Naming a trustee to be responsible for protecting your legacy demands thoughtful consideration and an open-minded examination of available options. Should you choose an individual trustee or corporate trustee as part of your wealth transfer strategy? What questions should you ask when seeking the ideal candidate? Where do you begin?
Before you start, recognize that your situation is unique. What proved a successful strategy for your neighbor may not be a suitable approach based on your needs. Selecting a trustee is an important decision that could significantly impact your family and estate plan, so do your research to make an informed choice.
The complexity of your plan and assets also factor into what you are asking your trustee to do. Absolute discretion to make distributions as your trustee sees fit is a lot of responsibility and can create challenges especially when there are multiple beneficiaries. Complex assets, like closely held business interests or real estate, may require a trustee with specialized business and financial skills.
When considering an individual to serve as trustee, such as a family member or trusted advisor, ask yourself essential questions:
- Does he or she have the time, expertise, experience and desire to take on this responsibility?
- Will changes in the trustee’s life, such as retirement or a move to another location, affect his or her ability to continue serving in this capacity?
- Will he or she be comfortable putting personal assets at risk for decisions made regarding the trust?
Where to Begin
Generally, a trustee is responsible for managing the trust assets for the sole benefit of the beneficiaries. The trust document and applicable laws guide decision-making, so before the administration work begins a trustee should become well acquainted with the terms of the trust and laws that govern trustee authority, duties, and responsibilities. While holding the position, the trustee must avoid any self-gain in managing the trust and deal impartially with each beneficiary.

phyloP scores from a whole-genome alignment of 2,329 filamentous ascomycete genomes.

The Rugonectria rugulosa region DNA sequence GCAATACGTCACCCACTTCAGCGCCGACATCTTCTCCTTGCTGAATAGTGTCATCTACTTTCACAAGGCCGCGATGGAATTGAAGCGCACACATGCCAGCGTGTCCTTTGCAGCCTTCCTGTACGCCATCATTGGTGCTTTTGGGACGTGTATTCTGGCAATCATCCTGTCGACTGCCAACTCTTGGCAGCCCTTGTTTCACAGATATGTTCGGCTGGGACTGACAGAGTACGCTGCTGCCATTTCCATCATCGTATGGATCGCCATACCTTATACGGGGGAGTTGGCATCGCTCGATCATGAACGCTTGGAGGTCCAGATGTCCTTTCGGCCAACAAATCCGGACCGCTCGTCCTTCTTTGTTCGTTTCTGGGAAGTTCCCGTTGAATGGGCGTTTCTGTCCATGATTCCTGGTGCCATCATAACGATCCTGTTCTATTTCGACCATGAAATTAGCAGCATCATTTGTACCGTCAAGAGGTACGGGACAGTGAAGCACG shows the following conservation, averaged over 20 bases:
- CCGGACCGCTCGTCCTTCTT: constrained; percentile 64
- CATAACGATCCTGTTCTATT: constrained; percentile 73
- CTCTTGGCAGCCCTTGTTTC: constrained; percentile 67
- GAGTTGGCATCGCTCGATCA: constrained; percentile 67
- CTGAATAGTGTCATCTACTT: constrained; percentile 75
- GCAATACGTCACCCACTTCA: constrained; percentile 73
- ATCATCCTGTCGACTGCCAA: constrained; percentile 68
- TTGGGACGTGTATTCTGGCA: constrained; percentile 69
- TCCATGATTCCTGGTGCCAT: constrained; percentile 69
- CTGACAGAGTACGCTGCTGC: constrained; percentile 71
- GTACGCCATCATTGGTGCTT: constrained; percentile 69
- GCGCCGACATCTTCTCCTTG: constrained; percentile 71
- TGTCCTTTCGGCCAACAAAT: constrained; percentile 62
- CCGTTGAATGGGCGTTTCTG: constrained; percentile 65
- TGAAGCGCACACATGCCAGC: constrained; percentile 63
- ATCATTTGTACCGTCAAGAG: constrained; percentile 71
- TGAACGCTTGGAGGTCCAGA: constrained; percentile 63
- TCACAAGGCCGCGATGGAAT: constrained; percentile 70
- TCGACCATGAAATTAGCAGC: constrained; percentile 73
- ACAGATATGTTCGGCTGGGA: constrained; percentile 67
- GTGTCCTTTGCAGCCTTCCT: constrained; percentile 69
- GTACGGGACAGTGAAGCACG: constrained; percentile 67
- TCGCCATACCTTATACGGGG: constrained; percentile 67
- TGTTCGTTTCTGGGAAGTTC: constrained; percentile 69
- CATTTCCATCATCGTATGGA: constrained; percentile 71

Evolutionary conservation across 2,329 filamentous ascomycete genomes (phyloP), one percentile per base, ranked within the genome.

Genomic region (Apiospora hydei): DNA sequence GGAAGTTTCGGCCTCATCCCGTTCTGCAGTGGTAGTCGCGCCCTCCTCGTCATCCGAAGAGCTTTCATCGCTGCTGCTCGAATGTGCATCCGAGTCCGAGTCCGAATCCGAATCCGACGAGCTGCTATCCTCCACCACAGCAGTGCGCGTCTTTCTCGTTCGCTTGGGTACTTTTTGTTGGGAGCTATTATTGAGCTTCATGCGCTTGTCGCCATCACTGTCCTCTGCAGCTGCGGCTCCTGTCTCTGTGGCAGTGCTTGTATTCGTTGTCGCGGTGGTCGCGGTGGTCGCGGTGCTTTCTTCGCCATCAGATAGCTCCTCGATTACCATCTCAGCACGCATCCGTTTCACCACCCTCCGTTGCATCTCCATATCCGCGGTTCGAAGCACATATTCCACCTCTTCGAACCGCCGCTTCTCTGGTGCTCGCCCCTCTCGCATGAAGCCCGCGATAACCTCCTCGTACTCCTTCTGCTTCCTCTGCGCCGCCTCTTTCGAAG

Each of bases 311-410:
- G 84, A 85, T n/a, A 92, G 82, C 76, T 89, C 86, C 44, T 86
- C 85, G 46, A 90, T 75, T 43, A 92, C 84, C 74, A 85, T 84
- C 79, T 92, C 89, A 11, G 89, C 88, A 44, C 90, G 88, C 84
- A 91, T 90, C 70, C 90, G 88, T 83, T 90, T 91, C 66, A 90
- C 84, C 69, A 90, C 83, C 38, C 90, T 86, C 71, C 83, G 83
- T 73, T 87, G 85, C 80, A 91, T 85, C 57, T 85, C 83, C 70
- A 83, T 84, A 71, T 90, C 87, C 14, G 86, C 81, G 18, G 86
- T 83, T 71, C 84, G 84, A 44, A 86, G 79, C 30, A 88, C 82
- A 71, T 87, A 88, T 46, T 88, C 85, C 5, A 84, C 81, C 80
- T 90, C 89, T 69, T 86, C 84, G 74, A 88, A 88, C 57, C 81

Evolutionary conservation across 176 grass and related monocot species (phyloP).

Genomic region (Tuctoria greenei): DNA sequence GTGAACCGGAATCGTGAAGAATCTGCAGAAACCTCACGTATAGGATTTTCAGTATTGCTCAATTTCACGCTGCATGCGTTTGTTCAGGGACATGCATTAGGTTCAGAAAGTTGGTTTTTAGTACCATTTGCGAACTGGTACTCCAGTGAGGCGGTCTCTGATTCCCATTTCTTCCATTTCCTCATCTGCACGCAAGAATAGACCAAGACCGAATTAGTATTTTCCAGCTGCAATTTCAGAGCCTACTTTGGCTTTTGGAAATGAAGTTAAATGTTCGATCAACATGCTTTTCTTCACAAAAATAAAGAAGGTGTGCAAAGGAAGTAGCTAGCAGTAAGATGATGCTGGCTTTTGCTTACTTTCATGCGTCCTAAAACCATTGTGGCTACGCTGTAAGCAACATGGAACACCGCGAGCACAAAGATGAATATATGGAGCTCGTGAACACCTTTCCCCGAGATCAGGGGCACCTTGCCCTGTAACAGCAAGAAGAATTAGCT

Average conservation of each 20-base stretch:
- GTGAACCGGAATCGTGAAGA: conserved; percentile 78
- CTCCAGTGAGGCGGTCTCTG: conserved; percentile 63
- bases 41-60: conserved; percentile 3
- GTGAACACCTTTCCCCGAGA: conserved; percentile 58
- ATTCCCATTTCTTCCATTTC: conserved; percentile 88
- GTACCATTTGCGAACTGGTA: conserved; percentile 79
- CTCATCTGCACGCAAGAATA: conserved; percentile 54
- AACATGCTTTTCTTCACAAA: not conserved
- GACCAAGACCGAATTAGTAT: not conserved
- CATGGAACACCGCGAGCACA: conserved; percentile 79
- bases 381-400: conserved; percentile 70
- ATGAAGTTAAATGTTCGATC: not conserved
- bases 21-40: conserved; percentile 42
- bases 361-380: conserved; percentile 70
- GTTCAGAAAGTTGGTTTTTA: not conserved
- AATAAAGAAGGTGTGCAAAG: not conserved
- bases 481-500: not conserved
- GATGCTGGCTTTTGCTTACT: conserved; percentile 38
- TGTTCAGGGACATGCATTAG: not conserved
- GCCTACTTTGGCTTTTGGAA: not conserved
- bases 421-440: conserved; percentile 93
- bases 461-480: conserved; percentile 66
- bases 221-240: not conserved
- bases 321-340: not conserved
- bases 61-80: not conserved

In the initial phases, a trustee:
- Assumes control of the trust assets
- Sets up how bookkeeping will be handled
- Assesses income needs and goals through discussions with grantor and beneficiaries
- Examines prior accountings and tax returns
- Takes inventory and values trust assets
- Makes sure trust property is insured
- Takes steps to ensure that expenses and distributions to beneficiaries are covered
Take the time to grasp what you will be asking your trustee to do. The following, while not an exhaustive list, provides an overview of some trustee duties and can help guide you to making the right decision for you.
Keeping Accurate Records
The trustee is responsible for establishing and maintaining timely records of all activities and transactions related to the trust, such as receipts, disbursements, taxable income, adjusted cost basis of assets, and details of discretionary decisions.